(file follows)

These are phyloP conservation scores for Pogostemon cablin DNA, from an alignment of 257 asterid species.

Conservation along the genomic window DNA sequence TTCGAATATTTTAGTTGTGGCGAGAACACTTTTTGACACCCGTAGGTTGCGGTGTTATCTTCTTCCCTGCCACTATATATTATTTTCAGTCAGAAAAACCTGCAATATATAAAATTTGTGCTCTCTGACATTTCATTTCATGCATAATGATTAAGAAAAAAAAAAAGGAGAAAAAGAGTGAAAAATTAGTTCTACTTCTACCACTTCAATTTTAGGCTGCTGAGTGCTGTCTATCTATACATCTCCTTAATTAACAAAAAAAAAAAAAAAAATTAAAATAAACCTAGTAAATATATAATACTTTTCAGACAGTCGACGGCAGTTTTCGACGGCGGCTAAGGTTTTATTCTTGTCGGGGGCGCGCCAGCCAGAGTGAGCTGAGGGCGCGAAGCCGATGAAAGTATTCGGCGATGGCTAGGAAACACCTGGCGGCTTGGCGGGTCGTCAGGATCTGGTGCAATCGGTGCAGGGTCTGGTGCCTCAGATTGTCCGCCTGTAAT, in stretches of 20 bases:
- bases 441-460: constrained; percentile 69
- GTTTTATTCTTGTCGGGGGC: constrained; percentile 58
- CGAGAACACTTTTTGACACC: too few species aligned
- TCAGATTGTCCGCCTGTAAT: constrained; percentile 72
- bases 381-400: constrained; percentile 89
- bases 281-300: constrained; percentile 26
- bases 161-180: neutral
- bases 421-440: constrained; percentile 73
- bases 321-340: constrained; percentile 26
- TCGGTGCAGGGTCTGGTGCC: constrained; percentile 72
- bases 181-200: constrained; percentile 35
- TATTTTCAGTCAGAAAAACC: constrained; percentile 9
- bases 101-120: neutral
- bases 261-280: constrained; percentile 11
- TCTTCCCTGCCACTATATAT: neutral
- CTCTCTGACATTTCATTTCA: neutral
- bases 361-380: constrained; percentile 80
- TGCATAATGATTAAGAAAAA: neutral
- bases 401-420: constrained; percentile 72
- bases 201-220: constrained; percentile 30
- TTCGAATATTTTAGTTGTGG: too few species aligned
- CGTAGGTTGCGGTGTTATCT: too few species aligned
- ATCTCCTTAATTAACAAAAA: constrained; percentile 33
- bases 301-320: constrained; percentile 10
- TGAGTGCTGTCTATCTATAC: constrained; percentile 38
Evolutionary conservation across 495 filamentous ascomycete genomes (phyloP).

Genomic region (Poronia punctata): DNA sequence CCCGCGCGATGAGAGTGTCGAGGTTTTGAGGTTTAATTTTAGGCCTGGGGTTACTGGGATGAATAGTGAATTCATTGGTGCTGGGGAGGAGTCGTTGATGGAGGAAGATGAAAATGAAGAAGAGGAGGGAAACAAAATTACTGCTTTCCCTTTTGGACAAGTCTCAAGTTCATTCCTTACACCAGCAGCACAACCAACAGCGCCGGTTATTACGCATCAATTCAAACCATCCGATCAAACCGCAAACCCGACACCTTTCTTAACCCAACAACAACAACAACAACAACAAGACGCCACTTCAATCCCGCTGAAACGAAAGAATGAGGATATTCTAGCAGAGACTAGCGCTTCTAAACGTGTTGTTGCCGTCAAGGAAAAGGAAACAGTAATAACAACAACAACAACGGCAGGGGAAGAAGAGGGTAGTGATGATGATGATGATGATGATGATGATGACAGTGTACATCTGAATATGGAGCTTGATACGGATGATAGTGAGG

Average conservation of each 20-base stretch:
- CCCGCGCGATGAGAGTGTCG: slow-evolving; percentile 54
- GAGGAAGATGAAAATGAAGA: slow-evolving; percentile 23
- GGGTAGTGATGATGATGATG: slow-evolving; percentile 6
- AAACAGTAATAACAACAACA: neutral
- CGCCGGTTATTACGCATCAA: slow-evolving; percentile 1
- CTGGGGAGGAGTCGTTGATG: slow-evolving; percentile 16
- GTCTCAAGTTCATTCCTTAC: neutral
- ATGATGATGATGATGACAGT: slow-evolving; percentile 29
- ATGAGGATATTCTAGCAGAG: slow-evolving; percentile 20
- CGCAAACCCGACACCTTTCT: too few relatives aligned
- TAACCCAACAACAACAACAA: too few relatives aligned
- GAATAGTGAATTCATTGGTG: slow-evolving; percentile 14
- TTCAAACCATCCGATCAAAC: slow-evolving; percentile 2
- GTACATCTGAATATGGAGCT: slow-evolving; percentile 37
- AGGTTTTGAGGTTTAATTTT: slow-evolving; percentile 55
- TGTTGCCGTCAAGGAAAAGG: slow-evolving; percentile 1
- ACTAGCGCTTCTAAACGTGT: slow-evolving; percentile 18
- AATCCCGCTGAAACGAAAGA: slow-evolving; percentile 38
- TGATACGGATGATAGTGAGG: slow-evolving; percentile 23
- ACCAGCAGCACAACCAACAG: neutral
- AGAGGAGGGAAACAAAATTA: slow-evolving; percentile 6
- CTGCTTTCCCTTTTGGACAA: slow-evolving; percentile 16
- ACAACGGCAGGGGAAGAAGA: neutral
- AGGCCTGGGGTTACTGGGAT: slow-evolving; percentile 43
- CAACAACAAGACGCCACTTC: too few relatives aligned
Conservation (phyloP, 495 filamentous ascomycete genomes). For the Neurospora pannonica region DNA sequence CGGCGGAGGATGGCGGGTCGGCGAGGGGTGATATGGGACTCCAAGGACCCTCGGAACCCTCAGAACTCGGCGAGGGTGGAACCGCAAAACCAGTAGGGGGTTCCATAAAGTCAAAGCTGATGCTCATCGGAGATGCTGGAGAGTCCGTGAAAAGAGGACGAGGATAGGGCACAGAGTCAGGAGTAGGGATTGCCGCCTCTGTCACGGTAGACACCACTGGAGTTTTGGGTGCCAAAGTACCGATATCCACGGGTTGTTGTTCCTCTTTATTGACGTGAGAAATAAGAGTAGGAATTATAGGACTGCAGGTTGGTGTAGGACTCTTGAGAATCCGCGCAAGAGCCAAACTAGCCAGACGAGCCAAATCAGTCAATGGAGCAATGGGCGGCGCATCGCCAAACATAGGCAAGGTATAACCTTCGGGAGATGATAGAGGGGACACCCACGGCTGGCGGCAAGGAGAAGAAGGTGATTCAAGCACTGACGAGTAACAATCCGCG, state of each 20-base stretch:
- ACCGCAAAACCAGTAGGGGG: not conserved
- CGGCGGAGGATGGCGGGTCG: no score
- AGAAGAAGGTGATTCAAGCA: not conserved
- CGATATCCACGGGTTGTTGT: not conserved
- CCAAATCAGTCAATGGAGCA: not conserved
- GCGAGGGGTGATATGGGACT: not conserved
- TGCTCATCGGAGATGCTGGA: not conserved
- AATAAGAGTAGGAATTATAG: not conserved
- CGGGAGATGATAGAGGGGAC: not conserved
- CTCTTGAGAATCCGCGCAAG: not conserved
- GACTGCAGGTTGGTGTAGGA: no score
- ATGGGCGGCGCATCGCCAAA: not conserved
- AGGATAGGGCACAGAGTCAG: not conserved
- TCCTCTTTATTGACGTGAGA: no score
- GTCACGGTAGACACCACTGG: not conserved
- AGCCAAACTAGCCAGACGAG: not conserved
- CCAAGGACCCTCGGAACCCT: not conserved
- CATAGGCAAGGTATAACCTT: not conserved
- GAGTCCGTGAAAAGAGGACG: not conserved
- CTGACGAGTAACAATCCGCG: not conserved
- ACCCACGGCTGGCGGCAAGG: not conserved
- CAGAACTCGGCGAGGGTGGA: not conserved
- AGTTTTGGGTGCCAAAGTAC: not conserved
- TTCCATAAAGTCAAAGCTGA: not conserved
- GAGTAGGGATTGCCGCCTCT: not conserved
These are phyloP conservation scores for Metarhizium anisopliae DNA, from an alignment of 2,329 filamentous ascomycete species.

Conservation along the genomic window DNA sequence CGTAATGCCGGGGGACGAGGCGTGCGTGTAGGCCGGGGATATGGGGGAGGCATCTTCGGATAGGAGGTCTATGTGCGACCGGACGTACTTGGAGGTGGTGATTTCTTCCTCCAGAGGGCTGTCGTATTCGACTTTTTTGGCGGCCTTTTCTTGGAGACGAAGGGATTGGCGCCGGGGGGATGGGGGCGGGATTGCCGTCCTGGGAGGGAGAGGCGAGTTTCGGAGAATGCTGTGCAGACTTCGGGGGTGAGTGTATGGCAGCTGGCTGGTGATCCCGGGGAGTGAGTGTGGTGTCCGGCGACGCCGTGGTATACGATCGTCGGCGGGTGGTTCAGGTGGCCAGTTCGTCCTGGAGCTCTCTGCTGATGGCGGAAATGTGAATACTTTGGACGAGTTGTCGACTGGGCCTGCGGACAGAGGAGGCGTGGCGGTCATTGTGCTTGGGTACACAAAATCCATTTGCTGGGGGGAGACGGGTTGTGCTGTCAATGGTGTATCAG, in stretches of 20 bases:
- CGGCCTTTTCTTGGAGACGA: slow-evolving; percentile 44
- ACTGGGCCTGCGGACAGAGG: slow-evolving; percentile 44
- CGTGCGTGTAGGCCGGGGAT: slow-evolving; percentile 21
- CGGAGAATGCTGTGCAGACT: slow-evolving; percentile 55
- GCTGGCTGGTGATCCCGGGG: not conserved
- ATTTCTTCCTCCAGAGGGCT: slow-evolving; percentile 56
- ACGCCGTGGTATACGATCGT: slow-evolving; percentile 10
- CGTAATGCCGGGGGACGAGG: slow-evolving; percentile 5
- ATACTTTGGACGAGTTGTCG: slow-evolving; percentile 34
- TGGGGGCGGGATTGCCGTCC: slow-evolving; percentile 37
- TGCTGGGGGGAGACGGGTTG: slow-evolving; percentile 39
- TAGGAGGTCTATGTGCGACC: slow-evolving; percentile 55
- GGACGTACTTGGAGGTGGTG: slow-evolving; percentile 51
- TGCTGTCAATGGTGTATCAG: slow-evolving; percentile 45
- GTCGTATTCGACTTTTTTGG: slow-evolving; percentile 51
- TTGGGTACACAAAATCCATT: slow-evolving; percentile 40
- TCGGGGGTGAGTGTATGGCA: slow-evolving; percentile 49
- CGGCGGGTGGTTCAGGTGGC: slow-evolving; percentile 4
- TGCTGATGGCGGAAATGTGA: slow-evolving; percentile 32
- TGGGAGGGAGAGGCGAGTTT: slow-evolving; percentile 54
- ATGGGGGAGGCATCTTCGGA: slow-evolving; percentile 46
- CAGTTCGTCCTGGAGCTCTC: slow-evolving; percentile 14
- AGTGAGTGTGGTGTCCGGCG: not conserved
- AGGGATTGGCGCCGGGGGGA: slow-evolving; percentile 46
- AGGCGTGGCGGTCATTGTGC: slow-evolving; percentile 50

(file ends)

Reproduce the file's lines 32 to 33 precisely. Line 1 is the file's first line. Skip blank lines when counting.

- GAGGAAGATGAAAATGAAGA: slow-evolving; percentile 23
- GGGTAGTGATGATGATGATG: slow-evolving; percentile 6